0701-14 New York Times Crossword Answers 1 Jul 14, Tuesday

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CROSSWORD SETTER: Gary Cee
THEME: Don’t Start the Song … each of today’s themed answers is a song title, and each starts with the word DON’T:

18A. Appeal from Elvis, 1956 : DON’T BE CRUEL
25A. Reassurance from the Beach Boys, 1964 : DON’T WORRY BABY
39A. Encouragement from Journey, 1981 : DON’T STOP BELIEVIN’
52A. Plea from the Human League, 1982 : DON’T YOU WANT ME
64A. Reproach from the Buckinghams, 1967 : DON’T YOU CARE

BILL BUTLER’S COMPLETION TIME: 8m 37s
ANSWERS I MISSED: 0

Today’s Wiki-est, Amazonian Googlies
Across

1. Dead as a doornail : KAPUT
“Kaput” is a familiar term meaning “incapacitated, destroyed”, and comes to us from French (via German). The original word “capot” means “not having won a single trick” in the French card game called Piquet.

11. Marble ___ (London landmark) : ARCH
The London landmark known as Marble Arch is located, rather oddly I’ve always thought, on a traffic island at the junction of Oxford Street and Park Lane. The arch was completed in 1833, with a design inspired by the Arch of Constantine in Rome (which also inspired the more famous “Arc de Triomphe” in Paris). It was originally located in front of Buckingham Palace, where it was used as the ceremonial state entrance. The arch was moved to its current location to make room for renovations to Buckingham Palace that were ordered by Queen Victoria. There are three small rooms inside of the arch, and these were used as a police station for over a hundred years.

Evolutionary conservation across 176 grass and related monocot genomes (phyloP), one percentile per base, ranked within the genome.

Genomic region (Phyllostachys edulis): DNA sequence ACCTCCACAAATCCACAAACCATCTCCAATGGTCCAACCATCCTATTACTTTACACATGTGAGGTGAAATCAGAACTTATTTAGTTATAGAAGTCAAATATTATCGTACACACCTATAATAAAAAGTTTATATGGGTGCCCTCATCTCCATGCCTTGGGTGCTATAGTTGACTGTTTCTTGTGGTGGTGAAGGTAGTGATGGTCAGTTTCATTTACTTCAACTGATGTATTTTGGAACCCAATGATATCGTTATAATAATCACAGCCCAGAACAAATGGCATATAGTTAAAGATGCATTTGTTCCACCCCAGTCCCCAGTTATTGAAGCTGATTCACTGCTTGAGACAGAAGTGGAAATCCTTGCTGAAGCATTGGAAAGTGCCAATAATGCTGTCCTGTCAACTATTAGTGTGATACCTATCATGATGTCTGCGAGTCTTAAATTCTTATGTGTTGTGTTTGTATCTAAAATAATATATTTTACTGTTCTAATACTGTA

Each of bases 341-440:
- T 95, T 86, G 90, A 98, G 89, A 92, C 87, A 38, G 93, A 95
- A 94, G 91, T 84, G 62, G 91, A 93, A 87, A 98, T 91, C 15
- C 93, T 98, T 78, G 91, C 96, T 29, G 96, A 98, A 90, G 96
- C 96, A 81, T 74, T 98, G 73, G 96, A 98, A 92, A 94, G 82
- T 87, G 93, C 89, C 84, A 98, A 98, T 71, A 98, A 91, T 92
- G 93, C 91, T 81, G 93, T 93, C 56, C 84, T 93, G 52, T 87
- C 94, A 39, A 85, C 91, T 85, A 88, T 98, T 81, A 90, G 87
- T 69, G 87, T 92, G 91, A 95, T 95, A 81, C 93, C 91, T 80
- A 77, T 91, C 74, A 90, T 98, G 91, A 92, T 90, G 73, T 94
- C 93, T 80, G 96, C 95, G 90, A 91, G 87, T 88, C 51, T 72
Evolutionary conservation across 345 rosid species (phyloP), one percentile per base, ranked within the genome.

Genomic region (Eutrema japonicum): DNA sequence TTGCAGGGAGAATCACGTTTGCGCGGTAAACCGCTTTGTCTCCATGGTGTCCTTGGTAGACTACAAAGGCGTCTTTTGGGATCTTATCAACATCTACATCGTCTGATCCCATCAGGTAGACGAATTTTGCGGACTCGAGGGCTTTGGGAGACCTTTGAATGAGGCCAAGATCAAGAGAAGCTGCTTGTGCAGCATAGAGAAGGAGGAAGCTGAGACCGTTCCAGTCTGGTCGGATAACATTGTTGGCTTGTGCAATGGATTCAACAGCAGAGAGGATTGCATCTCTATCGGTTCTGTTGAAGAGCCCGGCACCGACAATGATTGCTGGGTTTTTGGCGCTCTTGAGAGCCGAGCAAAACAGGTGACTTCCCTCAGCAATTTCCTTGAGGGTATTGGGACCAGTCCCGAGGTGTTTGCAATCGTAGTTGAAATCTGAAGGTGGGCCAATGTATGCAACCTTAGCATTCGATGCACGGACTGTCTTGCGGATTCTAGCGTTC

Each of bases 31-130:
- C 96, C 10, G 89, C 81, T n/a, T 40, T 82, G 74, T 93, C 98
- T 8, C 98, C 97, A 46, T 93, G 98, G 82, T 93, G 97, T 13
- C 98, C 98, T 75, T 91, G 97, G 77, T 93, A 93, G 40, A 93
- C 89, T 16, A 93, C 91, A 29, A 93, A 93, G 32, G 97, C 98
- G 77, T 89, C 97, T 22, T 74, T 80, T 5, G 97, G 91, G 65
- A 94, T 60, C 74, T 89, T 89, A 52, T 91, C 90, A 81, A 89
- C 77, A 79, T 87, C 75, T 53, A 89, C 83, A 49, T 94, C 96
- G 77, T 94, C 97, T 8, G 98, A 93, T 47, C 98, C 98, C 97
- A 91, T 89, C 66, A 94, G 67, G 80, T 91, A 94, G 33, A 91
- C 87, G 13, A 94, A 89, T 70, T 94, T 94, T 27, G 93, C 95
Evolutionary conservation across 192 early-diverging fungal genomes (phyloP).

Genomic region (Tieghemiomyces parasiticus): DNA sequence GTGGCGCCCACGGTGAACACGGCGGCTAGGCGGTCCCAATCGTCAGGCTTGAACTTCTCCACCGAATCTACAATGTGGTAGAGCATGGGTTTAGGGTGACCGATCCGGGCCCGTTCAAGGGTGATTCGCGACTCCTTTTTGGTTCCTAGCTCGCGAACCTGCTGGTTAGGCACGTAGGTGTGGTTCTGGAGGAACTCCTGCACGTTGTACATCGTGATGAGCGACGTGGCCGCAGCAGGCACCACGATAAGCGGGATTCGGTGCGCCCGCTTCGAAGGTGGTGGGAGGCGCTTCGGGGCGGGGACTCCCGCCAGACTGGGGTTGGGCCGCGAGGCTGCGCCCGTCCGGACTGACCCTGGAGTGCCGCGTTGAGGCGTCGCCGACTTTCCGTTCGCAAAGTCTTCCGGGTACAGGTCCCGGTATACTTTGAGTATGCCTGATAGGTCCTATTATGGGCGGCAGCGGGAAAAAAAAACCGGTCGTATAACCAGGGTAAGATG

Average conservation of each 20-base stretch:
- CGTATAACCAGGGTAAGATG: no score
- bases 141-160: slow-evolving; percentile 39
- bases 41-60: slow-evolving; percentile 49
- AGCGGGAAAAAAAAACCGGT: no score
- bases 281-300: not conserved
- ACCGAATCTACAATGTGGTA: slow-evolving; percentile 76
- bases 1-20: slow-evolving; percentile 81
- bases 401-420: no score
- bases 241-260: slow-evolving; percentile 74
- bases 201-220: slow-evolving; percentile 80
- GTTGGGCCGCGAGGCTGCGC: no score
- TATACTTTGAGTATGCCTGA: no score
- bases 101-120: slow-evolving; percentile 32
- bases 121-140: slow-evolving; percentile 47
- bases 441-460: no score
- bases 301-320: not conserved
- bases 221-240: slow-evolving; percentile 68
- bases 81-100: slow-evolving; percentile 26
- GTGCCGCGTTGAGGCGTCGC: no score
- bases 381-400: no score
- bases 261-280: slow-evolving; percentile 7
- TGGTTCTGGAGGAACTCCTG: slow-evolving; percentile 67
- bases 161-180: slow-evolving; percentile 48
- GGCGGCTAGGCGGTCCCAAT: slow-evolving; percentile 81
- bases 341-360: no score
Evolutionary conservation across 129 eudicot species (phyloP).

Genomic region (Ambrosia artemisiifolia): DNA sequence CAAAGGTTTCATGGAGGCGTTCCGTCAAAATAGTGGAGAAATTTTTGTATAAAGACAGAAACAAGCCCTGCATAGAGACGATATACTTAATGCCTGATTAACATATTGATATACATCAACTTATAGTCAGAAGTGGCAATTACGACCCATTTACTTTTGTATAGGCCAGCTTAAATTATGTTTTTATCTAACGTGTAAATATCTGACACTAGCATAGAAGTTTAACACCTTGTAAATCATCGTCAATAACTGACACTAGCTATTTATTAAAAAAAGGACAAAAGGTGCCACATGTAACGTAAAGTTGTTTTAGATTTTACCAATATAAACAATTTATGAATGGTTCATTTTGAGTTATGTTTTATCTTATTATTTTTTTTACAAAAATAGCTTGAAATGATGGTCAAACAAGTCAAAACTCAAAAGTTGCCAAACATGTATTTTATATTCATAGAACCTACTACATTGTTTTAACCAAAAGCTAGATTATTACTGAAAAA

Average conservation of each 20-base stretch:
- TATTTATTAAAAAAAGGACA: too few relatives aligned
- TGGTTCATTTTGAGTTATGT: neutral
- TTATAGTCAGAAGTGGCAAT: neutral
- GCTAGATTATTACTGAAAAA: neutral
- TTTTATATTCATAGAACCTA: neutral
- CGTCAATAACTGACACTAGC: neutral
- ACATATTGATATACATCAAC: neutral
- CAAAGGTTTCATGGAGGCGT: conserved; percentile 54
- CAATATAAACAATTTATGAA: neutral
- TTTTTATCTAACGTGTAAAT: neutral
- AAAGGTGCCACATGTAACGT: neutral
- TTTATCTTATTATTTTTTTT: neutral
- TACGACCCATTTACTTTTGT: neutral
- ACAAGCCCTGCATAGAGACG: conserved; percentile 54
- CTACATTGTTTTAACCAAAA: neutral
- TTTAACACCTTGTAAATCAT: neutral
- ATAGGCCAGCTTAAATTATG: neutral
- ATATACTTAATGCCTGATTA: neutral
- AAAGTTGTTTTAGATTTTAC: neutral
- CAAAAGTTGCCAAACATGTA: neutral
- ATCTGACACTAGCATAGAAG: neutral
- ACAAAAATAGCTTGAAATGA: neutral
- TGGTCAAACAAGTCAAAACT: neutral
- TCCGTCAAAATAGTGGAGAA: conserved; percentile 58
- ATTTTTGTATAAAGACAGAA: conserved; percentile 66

15. Justice Kagan : ELENA